Providers Need to Fit Important Topic into Practice Workflows

AMBULATORY SERVICES TEAM UPDATE

By Saralin Tiedeman, MS, OTR/L, Post-Acute Project Manager

“Advanced Care Planning,” the act of planning ahead for the “what-if’s” of life, is a very important element of healthcare that is often overlooked and underrated.

In the United States, there is still very much a “taboo” against talking about end-of-life or what an individual’s wishes may be in the event of an unanticipated illness, accident, or life-threatening injury. Families do not want to spend their cherished family time speaking about such complicated and often sad matters or topics; and doctors, as we all have experienced, have little time to spend sitting down and talking with their patients and families about such a topic.

80 percent of people state they would want to speak to the doctor about end-of-life care. However, a mere 7 percent of patients have actually done so.

In addition, 90 percent of people say speaking with their loved ones about end-of-life care is important, yet only 27 percent actually have. This gap in information- between families and their loved ones, as well as between individuals and their providers, is a huge detriment to the patient, families, and healthcare system as a whole. Unnecessary hospitalizations, unwanted tests, poor quality of life, worry, and guilt are the by-products of not having an Advanced Care Plan.

Solutions

  • As providers, we need to fit this important topic into our practice workflows. Our healthcare professionals need to be trained and feel comfortable having Advanced Care Planning discussions with patients and families.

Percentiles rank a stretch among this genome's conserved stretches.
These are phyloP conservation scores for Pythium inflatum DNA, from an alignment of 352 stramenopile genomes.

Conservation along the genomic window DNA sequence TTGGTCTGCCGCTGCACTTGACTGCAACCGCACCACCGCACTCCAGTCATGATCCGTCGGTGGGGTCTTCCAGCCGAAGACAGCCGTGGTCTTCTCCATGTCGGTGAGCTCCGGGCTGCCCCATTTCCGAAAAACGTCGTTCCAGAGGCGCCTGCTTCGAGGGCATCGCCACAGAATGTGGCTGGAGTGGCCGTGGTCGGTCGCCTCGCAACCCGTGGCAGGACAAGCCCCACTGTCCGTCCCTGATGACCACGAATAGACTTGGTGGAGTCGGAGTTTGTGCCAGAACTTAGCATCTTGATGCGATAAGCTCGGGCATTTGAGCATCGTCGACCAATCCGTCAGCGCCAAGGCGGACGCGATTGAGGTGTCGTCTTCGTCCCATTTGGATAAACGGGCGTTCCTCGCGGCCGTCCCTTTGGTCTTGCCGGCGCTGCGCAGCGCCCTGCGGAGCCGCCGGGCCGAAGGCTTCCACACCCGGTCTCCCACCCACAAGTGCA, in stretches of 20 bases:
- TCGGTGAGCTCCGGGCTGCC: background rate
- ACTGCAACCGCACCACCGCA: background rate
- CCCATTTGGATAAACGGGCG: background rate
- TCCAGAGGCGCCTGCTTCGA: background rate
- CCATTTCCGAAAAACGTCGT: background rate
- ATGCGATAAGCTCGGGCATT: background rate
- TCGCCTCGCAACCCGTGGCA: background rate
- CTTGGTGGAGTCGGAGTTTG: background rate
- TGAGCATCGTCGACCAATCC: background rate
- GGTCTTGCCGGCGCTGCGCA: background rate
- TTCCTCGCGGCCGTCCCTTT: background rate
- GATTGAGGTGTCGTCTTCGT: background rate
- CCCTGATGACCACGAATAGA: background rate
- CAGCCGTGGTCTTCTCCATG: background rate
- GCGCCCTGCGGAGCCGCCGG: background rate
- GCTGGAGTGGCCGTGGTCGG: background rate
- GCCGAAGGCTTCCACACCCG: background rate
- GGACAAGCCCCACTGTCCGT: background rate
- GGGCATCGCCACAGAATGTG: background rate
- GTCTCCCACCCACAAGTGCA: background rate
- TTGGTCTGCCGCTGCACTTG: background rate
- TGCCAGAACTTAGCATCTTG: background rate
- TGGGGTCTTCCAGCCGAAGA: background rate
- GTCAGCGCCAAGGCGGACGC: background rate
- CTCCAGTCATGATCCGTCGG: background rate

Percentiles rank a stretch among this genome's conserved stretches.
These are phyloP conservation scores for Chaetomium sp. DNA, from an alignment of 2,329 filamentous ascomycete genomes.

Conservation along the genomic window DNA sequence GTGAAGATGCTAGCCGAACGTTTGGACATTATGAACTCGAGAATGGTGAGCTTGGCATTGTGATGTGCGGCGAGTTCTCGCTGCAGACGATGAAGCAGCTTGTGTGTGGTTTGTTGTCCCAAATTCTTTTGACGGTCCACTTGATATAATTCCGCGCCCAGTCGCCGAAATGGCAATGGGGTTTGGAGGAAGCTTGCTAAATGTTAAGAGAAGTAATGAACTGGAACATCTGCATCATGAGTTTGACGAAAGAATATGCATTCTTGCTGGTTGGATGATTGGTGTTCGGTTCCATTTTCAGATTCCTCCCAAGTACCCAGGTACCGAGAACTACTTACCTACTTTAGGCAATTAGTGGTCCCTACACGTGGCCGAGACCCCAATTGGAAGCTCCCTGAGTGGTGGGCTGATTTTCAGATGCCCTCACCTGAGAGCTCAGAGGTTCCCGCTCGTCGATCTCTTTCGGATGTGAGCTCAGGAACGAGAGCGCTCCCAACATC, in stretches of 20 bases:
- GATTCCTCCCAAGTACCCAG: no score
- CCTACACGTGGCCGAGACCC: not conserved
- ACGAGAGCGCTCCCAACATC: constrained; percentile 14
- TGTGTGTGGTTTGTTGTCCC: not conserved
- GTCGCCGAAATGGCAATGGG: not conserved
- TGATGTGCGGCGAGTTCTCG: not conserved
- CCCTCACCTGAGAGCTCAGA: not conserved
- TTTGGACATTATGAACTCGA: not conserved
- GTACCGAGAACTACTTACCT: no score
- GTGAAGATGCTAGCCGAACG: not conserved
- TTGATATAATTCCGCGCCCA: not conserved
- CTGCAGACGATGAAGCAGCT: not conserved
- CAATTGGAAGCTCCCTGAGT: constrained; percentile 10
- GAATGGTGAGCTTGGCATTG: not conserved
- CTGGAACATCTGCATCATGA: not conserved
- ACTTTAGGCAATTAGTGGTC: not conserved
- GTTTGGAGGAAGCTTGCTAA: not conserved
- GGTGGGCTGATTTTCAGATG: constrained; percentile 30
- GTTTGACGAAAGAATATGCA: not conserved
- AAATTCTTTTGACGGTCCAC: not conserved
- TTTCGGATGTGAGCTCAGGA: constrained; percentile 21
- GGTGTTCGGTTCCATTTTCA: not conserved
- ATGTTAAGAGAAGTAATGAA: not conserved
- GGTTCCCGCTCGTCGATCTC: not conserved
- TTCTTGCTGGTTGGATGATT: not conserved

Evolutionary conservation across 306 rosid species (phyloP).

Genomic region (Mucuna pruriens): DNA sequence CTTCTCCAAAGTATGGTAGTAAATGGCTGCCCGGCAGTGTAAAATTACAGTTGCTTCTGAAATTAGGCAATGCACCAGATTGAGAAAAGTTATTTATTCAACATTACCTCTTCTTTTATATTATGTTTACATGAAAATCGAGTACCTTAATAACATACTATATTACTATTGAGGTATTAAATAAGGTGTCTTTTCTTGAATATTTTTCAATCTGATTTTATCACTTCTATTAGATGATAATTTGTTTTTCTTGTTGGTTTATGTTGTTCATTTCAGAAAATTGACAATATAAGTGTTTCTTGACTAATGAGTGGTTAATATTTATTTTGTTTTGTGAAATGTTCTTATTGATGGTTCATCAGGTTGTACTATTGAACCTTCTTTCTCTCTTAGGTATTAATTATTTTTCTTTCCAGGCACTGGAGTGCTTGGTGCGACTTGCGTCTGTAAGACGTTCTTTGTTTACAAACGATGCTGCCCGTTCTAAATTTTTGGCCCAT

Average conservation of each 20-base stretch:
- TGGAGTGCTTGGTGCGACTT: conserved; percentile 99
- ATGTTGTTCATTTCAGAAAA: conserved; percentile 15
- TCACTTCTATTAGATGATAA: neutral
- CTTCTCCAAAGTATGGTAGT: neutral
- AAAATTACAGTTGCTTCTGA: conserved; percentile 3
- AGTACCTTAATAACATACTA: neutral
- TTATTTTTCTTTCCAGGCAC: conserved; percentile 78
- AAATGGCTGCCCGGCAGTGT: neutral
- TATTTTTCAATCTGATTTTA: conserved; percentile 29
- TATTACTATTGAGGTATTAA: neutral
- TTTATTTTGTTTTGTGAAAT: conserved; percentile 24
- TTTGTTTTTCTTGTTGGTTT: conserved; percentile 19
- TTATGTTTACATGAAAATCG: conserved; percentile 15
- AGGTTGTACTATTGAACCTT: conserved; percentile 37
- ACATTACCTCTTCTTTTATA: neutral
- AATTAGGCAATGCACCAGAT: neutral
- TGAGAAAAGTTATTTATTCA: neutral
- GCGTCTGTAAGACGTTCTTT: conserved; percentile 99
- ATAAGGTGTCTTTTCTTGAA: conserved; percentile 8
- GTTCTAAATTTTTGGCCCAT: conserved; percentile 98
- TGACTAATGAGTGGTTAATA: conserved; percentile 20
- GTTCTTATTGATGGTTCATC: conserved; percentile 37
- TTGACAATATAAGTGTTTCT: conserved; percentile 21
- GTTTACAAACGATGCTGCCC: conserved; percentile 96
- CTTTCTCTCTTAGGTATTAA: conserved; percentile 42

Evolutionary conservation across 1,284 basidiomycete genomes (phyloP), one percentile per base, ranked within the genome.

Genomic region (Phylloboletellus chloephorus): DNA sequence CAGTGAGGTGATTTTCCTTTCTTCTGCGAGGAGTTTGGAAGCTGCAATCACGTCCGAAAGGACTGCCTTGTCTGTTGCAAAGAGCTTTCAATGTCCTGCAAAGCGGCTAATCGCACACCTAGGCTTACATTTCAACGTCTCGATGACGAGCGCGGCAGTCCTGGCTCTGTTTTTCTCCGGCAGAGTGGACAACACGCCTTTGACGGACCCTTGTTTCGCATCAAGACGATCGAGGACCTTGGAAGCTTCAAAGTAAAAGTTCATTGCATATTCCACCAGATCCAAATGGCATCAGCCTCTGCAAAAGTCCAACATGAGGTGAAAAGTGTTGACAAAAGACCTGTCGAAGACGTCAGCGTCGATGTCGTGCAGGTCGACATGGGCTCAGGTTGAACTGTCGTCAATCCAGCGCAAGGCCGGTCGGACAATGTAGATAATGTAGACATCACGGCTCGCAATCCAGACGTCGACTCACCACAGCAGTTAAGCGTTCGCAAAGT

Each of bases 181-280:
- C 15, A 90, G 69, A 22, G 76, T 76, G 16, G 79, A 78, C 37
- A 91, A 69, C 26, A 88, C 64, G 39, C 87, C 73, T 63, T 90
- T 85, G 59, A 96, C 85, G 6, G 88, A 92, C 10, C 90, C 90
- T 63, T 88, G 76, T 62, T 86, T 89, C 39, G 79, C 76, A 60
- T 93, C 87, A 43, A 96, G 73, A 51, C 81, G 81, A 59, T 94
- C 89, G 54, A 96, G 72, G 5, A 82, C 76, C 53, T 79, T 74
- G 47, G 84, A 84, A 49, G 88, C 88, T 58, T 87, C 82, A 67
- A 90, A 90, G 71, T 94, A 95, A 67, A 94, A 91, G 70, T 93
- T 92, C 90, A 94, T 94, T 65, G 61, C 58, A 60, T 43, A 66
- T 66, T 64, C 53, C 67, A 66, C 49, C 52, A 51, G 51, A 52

• We need to be informed as to what forms we should be completing at what stage of life.
  • There should be a discussion and conclusions about who needs a Health Care Proxy and a MOLST (Medical Orders for Life-Sustaining Treatment)
  • What types of conversations can we bill for?
  • What types of patients should we be addressing these concerns with?
  • How can we facilitate these discussions and mobilize our patients to begin thinking proactively instead of reactively?

Advanced Care Planning is not synonymous with end-of-life care. Not only those individuals who have chronic conditions or terminal illness need to be concerned with the “what-if’s” of life, we all do. All too often we hear of the car accident on the thruway, the skiing accident in the Southern Tier, the fall off the ladder in the front yard. We are mortal beings, which means at any moment we too could be facing a critical moment where life or death decisions must be made.

P2 Collaborative of WNY Planning to Host April 15, 2017 Advanced Care Planning Conference

On April 15, the “Quality Living to the End of Life” Coalition,” led by the P2 Collaborative of WNY, will host a conference providing an opportunity for healthcare professionals to explore and learn about a variety of pragmatic and useful tools and procedures that will help them engage their patients and create more and better advance care plans.

The April event is a follow-up to the half-day training conference that took place in September 2016 where over 175 health care professionals gained additional knowledge about the importance of advance care plans while also earning continuing education credits. Credits will again be available at the April Conference.

The April Conference will also kick off 2017 National HealthCare Decisions Day (NHDD) — a week-long event from April 16 – 22, 2017 — which aims to help people across the United States understand the value of advance healthcare planning.

Historically, people in the United States face end of life care issues that often result in care that is excessive, ineffective and costly.  Too many people die without the dignity and serenity that they would have opted for had they discussed their wishes with family members and healthcare professionals in advance.

Visit www.p2wny.org for more information, as well as www.theconversationproject.org for valuable tools and resources on this topic.

 

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